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Wednesday, October 9, 2013
Last month, I attended the annual Olde Salem Days arts and crafts festival in my hometown so that I could pass out information about Democratic gubernatorial candidate Terry McAuliffe.
At the same time, his GOP opponent, Ken Cuccinelli, was in Salem for a Republican breakfast. Afterward, Cuccinelli appeared on Main Street to glad hand with his supporters.
Even in the crowd of tens of thousands of Olde Salem Days patrons, it was inevitable that our paths would cross on the narrow streets of Salem. When I did come across Cuccinelli among the throngs of potential voters, I seized the opportunity to politely shake his hand and ask him if elected governor, would he be willing to expand Medicaid in Virginia under the Affordable Care Act. The attorney general told me no, he would not be likely to support the Medicaid expansion in Virginia before he continued on his way.
For those who might not remember, when the Supreme Court upheld Obamacare, the justices left the option to expand Medicaid up to the individual states. The federal government would cover 100 percent of the cost of expansion for three years, and no less than 90 percent of the cost after that.
McAuliffe has stated that he would be willing to accept the $21 billion in federal funding over seven years to go along with the Medicaid expansion. McAuliffe has told voters that one of the reasons he believes it is foolish to refuse the federal funding is that it comes from our own federal tax dollars. Virginians have already contributed to the Medicaid fund through our payroll taxes, so why should our tax money go to other states?
On a personal note, I am a 7 ½ year survivor of a cancerous brain tumor. Because of my pre-existing conditions, I currently have to pay $483 per month in health insurance premiums. These premiums pay for a policy that carries a high deductible. That means I have to spend $5,000-out-of-pocket before my insurance will contribute one cent for any of my health care needs. After my brain tumor and 6 ½ weeks of radiation therapy, I developed the sleep disorder known as narcolepsy. The out-of-pocket cost for a one-month refill of just one of my prescription medications comes to $1,203.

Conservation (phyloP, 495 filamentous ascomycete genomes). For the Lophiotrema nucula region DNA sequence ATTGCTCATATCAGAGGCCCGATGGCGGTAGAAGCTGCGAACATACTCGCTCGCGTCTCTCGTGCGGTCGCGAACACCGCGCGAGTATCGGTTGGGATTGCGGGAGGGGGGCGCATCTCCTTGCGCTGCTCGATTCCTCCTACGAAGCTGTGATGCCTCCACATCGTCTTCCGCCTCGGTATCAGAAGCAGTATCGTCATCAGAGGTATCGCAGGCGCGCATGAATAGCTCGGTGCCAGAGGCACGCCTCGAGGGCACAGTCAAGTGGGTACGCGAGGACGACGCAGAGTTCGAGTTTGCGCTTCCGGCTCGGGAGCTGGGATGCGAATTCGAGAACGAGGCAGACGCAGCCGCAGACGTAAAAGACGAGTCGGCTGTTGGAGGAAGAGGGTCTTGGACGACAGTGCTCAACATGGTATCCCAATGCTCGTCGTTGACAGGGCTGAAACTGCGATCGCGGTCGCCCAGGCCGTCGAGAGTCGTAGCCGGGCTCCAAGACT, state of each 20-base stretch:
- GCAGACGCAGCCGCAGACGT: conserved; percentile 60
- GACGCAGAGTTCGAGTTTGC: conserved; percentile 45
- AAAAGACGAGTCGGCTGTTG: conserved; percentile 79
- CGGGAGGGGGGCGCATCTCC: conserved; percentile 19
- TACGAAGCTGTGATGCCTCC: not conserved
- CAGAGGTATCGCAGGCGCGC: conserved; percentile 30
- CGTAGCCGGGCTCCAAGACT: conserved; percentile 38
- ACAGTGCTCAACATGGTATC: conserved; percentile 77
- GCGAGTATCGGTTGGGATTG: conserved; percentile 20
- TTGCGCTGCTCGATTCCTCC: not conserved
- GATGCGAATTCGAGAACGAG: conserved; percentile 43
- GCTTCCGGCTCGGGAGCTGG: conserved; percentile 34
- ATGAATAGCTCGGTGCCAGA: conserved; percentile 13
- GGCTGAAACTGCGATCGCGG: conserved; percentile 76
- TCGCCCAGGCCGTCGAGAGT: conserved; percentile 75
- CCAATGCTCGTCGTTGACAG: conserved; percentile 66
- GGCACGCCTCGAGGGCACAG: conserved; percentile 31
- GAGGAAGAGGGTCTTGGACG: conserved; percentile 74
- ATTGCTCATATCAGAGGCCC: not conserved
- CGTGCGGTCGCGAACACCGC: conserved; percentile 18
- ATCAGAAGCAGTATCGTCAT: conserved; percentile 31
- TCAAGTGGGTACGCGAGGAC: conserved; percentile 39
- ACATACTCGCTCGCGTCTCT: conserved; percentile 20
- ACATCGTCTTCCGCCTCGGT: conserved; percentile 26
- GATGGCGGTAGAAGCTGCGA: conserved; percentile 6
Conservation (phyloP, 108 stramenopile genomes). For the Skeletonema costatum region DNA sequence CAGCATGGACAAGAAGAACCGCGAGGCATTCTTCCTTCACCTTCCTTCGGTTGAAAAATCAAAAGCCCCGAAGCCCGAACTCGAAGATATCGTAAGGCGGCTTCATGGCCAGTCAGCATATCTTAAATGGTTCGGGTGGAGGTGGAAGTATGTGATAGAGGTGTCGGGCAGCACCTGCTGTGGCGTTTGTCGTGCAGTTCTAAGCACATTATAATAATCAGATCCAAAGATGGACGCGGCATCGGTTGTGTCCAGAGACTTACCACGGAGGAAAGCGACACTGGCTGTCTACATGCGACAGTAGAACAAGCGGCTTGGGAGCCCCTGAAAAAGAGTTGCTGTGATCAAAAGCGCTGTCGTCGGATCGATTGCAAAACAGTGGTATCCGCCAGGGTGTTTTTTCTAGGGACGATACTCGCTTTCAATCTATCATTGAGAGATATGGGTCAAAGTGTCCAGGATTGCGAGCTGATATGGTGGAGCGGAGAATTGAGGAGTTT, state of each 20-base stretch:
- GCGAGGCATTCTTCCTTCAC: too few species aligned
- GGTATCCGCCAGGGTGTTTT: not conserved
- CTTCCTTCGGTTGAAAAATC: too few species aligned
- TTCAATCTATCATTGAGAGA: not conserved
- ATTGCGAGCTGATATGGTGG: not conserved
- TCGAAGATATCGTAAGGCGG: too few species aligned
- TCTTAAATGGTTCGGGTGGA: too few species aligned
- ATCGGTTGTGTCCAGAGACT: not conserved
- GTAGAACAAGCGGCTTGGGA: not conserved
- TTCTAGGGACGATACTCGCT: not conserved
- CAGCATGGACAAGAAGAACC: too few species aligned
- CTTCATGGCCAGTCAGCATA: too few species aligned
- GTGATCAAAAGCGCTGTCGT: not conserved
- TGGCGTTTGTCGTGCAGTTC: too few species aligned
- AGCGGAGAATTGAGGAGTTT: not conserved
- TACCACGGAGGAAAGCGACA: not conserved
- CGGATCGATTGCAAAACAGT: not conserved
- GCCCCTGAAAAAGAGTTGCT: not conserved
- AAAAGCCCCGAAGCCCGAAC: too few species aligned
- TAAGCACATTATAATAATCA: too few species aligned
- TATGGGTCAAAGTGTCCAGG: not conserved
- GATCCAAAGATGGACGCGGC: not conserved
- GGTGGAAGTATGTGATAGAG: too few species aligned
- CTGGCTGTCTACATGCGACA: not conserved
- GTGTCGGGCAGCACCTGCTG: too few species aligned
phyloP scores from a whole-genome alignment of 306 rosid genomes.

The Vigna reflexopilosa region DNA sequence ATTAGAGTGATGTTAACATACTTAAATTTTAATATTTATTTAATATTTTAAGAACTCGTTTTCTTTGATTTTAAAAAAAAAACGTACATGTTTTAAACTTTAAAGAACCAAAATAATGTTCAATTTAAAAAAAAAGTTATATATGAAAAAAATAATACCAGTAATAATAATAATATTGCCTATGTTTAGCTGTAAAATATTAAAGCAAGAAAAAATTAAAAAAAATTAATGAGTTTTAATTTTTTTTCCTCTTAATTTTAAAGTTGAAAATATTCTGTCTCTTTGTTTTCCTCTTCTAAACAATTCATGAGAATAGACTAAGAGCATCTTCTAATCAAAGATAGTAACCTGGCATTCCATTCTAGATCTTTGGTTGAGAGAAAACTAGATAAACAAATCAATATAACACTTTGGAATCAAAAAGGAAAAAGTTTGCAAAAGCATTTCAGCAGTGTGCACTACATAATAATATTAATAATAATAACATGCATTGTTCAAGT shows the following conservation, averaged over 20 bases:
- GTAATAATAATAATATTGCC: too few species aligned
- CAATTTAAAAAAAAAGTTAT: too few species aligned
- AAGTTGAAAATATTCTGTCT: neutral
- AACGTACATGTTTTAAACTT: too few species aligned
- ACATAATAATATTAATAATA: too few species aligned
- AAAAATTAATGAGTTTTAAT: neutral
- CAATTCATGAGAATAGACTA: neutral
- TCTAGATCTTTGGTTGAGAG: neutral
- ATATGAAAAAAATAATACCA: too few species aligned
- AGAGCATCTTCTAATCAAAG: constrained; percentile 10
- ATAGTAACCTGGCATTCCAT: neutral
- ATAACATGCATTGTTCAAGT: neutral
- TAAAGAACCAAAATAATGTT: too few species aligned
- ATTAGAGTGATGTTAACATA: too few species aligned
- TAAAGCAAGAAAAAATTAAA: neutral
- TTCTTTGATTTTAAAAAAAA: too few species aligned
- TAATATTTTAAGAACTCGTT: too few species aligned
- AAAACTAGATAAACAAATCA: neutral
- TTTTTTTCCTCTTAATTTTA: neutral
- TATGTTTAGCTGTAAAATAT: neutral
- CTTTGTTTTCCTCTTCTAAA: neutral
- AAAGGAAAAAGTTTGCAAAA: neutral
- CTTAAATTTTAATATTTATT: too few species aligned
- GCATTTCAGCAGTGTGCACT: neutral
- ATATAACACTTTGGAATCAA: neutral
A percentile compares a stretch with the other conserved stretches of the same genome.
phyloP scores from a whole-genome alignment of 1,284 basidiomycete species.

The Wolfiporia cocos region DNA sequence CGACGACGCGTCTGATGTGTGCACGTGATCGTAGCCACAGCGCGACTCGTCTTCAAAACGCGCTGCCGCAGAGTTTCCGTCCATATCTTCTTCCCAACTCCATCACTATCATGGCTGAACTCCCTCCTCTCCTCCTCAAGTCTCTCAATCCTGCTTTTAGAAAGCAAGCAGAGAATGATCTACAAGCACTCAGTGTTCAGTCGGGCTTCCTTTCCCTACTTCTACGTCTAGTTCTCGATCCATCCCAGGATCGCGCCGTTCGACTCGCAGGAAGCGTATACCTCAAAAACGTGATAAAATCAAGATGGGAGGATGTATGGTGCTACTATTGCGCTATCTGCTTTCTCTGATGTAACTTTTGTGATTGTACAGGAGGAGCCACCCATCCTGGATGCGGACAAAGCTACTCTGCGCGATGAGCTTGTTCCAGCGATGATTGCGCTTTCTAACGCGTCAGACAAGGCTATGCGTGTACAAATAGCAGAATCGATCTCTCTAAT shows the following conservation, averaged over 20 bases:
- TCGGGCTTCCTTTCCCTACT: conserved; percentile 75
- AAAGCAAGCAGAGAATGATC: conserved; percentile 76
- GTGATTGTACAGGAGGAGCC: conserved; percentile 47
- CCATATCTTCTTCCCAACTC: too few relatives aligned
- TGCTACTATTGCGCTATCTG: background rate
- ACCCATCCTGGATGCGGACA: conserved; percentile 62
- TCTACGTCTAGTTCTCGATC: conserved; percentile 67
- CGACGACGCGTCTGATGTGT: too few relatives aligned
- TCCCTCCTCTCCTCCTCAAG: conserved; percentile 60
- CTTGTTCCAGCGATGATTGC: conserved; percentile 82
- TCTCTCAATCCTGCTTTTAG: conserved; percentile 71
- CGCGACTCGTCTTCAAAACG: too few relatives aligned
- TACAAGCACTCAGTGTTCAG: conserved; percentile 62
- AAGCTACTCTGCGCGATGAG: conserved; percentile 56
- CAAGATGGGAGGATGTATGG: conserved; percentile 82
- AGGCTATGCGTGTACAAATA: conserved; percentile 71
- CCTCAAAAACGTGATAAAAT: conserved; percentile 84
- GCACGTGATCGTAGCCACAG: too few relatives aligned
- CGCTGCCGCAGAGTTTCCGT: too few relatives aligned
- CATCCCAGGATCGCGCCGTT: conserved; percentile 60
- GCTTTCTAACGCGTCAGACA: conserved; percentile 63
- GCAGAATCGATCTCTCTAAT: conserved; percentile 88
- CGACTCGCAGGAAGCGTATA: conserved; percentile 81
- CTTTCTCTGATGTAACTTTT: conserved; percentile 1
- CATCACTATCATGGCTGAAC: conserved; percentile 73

Another reason I support the provision to expand the Medicaid program is my job as a full-time, in-home support professional for individuals with autism. My job is to encourage autistic individuals to achieve their personal goals and give them advice on how they can improve the quality of their own lives. I strive to help them become positive members of their communities. Because of their disabilities, my clients receive medical care benefits and services through Medicaid.
Beyond the fact that I want funding to be there for my clients and their families if they need it, the private company I work for receives reimbursement for my wages through Medicaid. The expansion under the Affordable Care Act could create more than 30,000 jobs here in the commonwealth for health care workers to provide similar essential services for people with disabilities and to care for low-income seniors and families in our communities.
While my job can be a rewarding experience, it does not pay well, and at this time, I do not get full health insurance benefits. Last year, I spent 59 percent of my gross income on health-related expenses, including premiums and copays. This year, I am looking at close to 55 percent of my income being required to cover my insurance premiums and to satisfy my high deductible.
In his role as attorney general, Cuccinelli has squandered our tax dollars fighting an unsuccessful war against Obamacare based on his own personal ideology. Along with his extremely dogmatic running mates, E.W. Jackson for lieutenant governor and Mark Obenshain for attorney general, Cuccinelli has led the crusade to interfere with women’s access to potentially life-saving preventative care across the state.
I strongly encourage readers to vote for the good of our commonwealth and all Virginians on Nov. 5. Join me and elect McAuliffe as our governor, Ralph Northam as lieutenant governor and Mark Herring as attorney general. All three, including Northam in his capacity as a pediatric neurosurgeon, have spoken in favor of policies that will give all Virginians access to life-saving medical care at an affordable price.
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